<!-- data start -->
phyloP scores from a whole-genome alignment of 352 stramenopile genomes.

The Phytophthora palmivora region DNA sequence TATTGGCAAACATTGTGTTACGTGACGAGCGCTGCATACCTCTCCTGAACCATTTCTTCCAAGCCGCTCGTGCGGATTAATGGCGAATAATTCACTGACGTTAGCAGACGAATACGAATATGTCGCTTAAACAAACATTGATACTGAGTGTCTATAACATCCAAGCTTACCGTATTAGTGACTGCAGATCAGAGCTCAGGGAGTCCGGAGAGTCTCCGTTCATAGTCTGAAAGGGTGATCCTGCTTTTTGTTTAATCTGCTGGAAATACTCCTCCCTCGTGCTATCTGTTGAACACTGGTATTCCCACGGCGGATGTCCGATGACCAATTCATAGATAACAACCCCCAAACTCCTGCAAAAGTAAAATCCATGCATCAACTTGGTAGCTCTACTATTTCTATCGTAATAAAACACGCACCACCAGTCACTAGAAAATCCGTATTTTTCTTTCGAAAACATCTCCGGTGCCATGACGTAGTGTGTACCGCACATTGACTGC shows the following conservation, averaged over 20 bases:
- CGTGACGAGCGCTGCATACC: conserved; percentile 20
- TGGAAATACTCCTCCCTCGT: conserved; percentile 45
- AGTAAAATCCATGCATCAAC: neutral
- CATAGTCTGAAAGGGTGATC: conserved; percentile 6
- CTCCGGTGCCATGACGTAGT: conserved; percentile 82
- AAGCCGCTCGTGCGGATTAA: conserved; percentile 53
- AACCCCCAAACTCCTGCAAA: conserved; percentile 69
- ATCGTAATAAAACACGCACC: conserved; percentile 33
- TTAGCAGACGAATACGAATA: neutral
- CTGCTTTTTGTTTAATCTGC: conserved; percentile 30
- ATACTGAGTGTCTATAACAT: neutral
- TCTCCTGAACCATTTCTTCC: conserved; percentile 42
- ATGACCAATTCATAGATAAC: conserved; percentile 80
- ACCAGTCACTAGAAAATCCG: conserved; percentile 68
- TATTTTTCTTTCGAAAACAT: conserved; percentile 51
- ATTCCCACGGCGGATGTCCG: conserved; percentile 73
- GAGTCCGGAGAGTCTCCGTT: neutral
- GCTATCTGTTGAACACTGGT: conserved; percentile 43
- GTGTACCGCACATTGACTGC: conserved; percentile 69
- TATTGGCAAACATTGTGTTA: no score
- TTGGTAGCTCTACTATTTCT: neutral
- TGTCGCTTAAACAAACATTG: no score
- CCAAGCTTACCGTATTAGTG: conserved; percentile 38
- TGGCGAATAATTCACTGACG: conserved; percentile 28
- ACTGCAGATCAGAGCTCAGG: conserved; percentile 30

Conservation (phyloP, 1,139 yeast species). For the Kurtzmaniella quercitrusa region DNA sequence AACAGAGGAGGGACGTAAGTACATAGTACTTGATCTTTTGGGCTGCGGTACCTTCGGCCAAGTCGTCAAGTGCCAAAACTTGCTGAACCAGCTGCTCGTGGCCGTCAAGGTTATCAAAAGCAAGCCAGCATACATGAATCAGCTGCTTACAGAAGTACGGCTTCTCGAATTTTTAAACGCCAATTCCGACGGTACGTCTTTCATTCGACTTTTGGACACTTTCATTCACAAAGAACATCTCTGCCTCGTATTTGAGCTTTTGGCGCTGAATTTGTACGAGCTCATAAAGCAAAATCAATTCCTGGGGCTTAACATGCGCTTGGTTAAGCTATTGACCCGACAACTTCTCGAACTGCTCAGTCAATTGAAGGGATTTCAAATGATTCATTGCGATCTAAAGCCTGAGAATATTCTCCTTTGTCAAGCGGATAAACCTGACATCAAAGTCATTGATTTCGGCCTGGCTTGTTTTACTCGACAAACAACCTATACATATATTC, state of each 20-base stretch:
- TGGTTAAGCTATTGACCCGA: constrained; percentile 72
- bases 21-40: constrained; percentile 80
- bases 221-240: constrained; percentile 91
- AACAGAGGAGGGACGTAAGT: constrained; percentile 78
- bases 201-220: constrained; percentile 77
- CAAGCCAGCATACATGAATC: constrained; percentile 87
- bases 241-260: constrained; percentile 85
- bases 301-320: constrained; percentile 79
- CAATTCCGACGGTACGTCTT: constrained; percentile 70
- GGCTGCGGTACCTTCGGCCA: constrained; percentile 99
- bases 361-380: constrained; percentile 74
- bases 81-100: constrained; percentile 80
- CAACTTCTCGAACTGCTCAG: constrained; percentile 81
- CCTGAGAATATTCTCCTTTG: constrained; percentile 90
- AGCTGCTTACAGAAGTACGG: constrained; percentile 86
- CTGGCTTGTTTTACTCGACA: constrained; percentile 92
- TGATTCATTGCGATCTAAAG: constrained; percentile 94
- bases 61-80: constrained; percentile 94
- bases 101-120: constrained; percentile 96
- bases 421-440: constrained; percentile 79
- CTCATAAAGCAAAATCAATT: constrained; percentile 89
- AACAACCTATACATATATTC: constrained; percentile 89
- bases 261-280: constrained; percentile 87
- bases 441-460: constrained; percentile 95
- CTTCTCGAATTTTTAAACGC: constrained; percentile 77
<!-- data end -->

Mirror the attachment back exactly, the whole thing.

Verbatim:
phyloP scores from a whole-genome alignment of 352 stramenopile genomes.

The Phytophthora palmivora region DNA sequence TATTGGCAAACATTGTGTTACGTGACGAGCGCTGCATACCTCTCCTGAACCATTTCTTCCAAGCCGCTCGTGCGGATTAATGGCGAATAATTCACTGACGTTAGCAGACGAATACGAATATGTCGCTTAAACAAACATTGATACTGAGTGTCTATAACATCCAAGCTTACCGTATTAGTGACTGCAGATCAGAGCTCAGGGAGTCCGGAGAGTCTCCGTTCATAGTCTGAAAGGGTGATCCTGCTTTTTGTTTAATCTGCTGGAAATACTCCTCCCTCGTGCTATCTGTTGAACACTGGTATTCCCACGGCGGATGTCCGATGACCAATTCATAGATAACAACCCCCAAACTCCTGCAAAAGTAAAATCCATGCATCAACTTGGTAGCTCTACTATTTCTATCGTAATAAAACACGCACCACCAGTCACTAGAAAATCCGTATTTTTCTTTCGAAAACATCTCCGGTGCCATGACGTAGTGTGTACCGCACATTGACTGC shows the following conservation, averaged over 20 bases:
- CGTGACGAGCGCTGCATACC: conserved; percentile 20
- TGGAAATACTCCTCCCTCGT: conserved; percentile 45
- AGTAAAATCCATGCATCAAC: neutral
- CATAGTCTGAAAGGGTGATC: conserved; percentile 6
- CTCCGGTGCCATGACGTAGT: conserved; percentile 82
- AAGCCGCTCGTGCGGATTAA: conserved; percentile 53
- AACCCCCAAACTCCTGCAAA: conserved; percentile 69
- ATCGTAATAAAACACGCACC: conserved; percentile 33
- TTAGCAGACGAATACGAATA: neutral
- CTGCTTTTTGTTTAATCTGC: conserved; percentile 30
- ATACTGAGTGTCTATAACAT: neutral
- TCTCCTGAACCATTTCTTCC: conserved; percentile 42
- ATGACCAATTCATAGATAAC: conserved; percentile 80
- ACCAGTCACTAGAAAATCCG: conserved; percentile 68
- TATTTTTCTTTCGAAAACAT: conserved; percentile 51
- ATTCCCACGGCGGATGTCCG: conserved; percentile 73
- GAGTCCGGAGAGTCTCCGTT: neutral
- GCTATCTGTTGAACACTGGT: conserved; percentile 43
- GTGTACCGCACATTGACTGC: conserved; percentile 69
- TATTGGCAAACATTGTGTTA: no score
- TTGGTAGCTCTACTATTTCT: neutral
- TGTCGCTTAAACAAACATTG: no score
- CCAAGCTTACCGTATTAGTG: conserved; percentile 38
- TGGCGAATAATTCACTGACG: conserved; percentile 28
- ACTGCAGATCAGAGCTCAGG: conserved; percentile 30

Conservation (phyloP, 1,139 yeast species). For the Kurtzmaniella quercitrusa region DNA sequence AACAGAGGAGGGACGTAAGTACATAGTACTTGATCTTTTGGGCTGCGGTACCTTCGGCCAAGTCGTCAAGTGCCAAAACTTGCTGAACCAGCTGCTCGTGGCCGTCAAGGTTATCAAAAGCAAGCCAGCATACATGAATCAGCTGCTTACAGAAGTACGGCTTCTCGAATTTTTAAACGCCAATTCCGACGGTACGTCTTTCATTCGACTTTTGGACACTTTCATTCACAAAGAACATCTCTGCCTCGTATTTGAGCTTTTGGCGCTGAATTTGTACGAGCTCATAAAGCAAAATCAATTCCTGGGGCTTAACATGCGCTTGGTTAAGCTATTGACCCGACAACTTCTCGAACTGCTCAGTCAATTGAAGGGATTTCAAATGATTCATTGCGATCTAAAGCCTGAGAATATTCTCCTTTGTCAAGCGGATAAACCTGACATCAAAGTCATTGATTTCGGCCTGGCTTGTTTTACTCGACAAACAACCTATACATATATTC, state of each 20-base stretch:
- TGGTTAAGCTATTGACCCGA: constrained; percentile 72
- bases 21-40: constrained; percentile 80
- bases 221-240: constrained; percentile 91
- AACAGAGGAGGGACGTAAGT: constrained; percentile 78
- bases 201-220: constrained; percentile 77
- CAAGCCAGCATACATGAATC: constrained; percentile 87
- bases 241-260: constrained; percentile 85
- bases 301-320: constrained; percentile 79
- CAATTCCGACGGTACGTCTT: constrained; percentile 70
- GGCTGCGGTACCTTCGGCCA: constrained; percentile 99
- bases 361-380: constrained; percentile 74
- bases 81-100: constrained; percentile 80
- CAACTTCTCGAACTGCTCAG: constrained; percentile 81
- CCTGAGAATATTCTCCTTTG: constrained; percentile 90
- AGCTGCTTACAGAAGTACGG: constrained; percentile 86
- CTGGCTTGTTTTACTCGACA: constrained; percentile 92
- TGATTCATTGCGATCTAAAG: constrained; percentile 94
- bases 61-80: constrained; percentile 94
- bases 101-120: constrained; percentile 96
- bases 421-440: constrained; percentile 79
- CTCATAAAGCAAAATCAATT: constrained; percentile 89
- AACAACCTATACATATATTC: constrained; percentile 89
- bases 261-280: constrained; percentile 87
- bases 441-460: constrained; percentile 95
- CTTCTCGAATTTTTAAACGC: constrained; percentile 77